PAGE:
Over 200 representatives from 130 organisations met at the summit today to discuss the plans announced by the new UK energy minister, Amber Rudd, last month.
Scottish Renewables senior policy manager Joss Blamire said the decision by the UK government was irrational and illogical: "There's a huge lack of clarity from the UK government. Fundamentally, Scottish Renewables opposes the decision to close the RO a year early. It is a retrospective decision and a lot of people have put in a lot of investment in good faith, which could potentially now be lost.
"Not only that it seems irrational. The Conservatives' manifesto pledge is to try to combat climate change at the lowest possible cost and that is exactly what onshore wind can deliver," he added.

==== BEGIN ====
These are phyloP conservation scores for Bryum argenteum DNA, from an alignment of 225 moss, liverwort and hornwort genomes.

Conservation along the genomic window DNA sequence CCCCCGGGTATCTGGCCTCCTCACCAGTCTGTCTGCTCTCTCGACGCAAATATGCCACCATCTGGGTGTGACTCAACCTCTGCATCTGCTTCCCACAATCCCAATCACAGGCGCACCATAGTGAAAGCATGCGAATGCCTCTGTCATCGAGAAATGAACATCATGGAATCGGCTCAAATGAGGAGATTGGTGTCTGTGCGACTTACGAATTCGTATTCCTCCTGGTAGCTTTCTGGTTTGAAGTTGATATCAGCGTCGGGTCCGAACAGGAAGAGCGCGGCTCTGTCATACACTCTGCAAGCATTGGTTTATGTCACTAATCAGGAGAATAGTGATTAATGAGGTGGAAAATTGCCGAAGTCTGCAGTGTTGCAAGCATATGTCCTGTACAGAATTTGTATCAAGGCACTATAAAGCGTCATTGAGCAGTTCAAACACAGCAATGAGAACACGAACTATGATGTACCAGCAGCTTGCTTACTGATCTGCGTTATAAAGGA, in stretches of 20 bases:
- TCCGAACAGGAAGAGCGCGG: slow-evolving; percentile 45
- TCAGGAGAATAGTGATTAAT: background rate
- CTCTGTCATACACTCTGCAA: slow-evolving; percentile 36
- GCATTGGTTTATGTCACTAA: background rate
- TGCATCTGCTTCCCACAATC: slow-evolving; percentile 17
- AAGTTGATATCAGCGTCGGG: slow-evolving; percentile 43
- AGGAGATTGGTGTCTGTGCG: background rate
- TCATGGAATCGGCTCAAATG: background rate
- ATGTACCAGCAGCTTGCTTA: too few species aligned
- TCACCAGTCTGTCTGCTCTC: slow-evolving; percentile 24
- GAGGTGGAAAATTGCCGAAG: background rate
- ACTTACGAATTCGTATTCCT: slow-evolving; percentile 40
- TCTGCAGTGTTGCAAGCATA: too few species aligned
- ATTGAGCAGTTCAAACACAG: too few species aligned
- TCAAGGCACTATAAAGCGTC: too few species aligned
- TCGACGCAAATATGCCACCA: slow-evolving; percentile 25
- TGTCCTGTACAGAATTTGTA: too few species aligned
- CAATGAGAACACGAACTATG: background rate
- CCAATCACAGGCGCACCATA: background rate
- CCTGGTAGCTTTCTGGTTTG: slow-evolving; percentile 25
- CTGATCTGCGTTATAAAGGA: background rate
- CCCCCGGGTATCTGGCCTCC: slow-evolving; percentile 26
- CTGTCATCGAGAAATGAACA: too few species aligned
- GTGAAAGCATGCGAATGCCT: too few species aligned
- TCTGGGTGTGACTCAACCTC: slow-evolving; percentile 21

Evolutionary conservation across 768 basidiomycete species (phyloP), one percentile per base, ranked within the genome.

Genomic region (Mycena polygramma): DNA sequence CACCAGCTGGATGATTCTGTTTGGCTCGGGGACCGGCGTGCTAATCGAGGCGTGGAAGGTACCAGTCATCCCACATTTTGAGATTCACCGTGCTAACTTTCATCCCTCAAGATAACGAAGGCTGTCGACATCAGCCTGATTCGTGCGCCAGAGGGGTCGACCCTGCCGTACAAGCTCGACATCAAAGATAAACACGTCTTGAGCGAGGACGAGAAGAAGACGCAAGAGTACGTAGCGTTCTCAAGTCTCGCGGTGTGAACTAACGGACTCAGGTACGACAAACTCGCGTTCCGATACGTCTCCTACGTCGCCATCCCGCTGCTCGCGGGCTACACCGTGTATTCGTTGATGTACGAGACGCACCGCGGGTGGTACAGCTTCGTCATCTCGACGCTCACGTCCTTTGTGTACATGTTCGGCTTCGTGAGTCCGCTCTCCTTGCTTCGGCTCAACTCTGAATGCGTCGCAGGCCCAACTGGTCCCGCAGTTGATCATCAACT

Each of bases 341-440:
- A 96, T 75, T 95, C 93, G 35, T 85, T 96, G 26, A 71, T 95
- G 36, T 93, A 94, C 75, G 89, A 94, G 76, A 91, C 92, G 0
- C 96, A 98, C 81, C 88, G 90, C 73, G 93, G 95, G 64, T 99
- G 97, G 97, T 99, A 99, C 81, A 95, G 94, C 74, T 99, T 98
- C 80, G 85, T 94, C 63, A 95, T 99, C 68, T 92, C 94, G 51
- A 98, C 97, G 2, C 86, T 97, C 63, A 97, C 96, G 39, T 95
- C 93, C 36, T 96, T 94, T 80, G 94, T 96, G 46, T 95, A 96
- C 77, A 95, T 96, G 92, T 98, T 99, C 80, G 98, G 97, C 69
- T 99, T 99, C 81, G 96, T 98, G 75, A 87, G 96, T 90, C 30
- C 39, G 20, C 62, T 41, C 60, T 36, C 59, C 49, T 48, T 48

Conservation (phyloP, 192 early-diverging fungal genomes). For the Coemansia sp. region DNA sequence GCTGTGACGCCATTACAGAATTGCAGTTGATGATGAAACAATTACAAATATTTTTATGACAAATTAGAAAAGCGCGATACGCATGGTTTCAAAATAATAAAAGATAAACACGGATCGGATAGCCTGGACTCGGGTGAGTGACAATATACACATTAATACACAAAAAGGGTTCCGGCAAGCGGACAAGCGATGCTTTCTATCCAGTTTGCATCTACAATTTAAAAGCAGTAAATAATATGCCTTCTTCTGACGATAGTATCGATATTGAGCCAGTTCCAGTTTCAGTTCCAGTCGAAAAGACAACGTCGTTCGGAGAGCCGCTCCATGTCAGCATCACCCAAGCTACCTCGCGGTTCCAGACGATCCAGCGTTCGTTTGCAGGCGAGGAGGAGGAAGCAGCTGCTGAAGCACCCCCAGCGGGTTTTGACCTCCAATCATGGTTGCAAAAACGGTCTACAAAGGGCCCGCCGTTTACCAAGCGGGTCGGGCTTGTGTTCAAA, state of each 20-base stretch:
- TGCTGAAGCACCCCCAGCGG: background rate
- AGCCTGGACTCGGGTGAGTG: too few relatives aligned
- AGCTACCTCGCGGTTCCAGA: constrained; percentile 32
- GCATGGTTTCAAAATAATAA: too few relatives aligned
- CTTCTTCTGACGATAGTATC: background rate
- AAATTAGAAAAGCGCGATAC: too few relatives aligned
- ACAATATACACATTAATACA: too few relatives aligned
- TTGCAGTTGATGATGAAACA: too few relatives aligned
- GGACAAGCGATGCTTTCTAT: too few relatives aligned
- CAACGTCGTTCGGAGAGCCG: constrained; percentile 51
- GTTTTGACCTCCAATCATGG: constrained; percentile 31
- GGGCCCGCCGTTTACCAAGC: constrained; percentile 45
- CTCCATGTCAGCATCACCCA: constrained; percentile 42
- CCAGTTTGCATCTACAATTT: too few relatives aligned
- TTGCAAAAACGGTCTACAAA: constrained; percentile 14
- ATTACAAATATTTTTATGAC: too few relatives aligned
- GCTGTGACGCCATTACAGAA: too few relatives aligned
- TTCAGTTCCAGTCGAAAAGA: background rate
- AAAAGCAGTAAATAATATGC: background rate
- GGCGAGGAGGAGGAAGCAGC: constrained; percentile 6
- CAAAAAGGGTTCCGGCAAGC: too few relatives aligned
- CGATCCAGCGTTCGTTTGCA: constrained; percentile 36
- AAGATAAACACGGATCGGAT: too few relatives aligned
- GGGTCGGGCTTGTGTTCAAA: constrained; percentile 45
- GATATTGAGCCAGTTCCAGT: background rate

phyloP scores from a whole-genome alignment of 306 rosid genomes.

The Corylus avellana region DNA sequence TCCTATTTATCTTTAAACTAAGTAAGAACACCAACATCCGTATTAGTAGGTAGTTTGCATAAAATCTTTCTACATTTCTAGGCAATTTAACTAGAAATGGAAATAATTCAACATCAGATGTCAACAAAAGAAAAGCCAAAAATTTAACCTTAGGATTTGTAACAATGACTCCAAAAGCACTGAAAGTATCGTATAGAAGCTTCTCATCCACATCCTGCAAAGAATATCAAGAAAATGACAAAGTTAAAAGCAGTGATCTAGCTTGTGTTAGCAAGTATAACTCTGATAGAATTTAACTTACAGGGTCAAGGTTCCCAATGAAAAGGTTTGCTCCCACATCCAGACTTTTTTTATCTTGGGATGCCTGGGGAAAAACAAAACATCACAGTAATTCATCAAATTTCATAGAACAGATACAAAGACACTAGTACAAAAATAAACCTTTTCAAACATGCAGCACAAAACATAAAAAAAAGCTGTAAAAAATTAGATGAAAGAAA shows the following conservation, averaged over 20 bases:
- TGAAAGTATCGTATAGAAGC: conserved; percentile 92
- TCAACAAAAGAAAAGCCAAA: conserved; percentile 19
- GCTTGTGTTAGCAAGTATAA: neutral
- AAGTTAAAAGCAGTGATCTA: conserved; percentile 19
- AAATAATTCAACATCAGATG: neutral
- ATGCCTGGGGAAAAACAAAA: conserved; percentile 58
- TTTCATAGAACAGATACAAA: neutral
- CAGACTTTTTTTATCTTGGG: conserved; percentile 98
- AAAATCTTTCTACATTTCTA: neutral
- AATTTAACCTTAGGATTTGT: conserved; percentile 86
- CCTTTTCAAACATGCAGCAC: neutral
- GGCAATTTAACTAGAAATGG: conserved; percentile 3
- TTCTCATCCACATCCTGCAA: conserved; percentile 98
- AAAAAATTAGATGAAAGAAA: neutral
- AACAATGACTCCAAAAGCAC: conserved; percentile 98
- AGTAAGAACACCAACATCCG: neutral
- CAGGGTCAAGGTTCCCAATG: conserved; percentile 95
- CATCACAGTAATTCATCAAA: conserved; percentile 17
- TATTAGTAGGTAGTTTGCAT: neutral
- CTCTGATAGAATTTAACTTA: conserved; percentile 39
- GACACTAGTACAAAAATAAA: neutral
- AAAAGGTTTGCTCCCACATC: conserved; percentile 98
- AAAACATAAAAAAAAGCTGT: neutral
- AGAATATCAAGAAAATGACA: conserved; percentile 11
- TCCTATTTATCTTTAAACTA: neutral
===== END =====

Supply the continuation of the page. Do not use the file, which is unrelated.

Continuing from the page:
Scottish Renewables believes approximately £3 billion (€4.1 billion) of investment is being put at risk because of the announcement.
Blamire also criticised the UK government for creating uncertainty with the legislation. Under the new law, RO would be closed to new entrants from April 2016, a year earlier than originally planned.
Blamire said because the government is trying to implement the changes through primary legislation, it may be spring 2016 before the law is finalised, possibly just weeks before the change comes in to effect. "That's obviously holding up investment and creating a huge amount of uncertainty," he said.
The UK government's policy was "anti-business", said Ewing. "The impacts could spread right across Scotland and the wider supply chain, including ports and harbours, transmission and distribution, consultancy, commnities and the civil engineering sector," he said.
The Civil Engineering Contractors Association in Scotland said the closure of the scheme could put up to 3,000 jobs at risk. Scottish Renewables said there were 5,400 jobs in the onshore wind sector in Scotland.
Ewing had threatened to pursue a judicial review into the subsidy closing. Blamire said the trade body was taking legal advice on the change.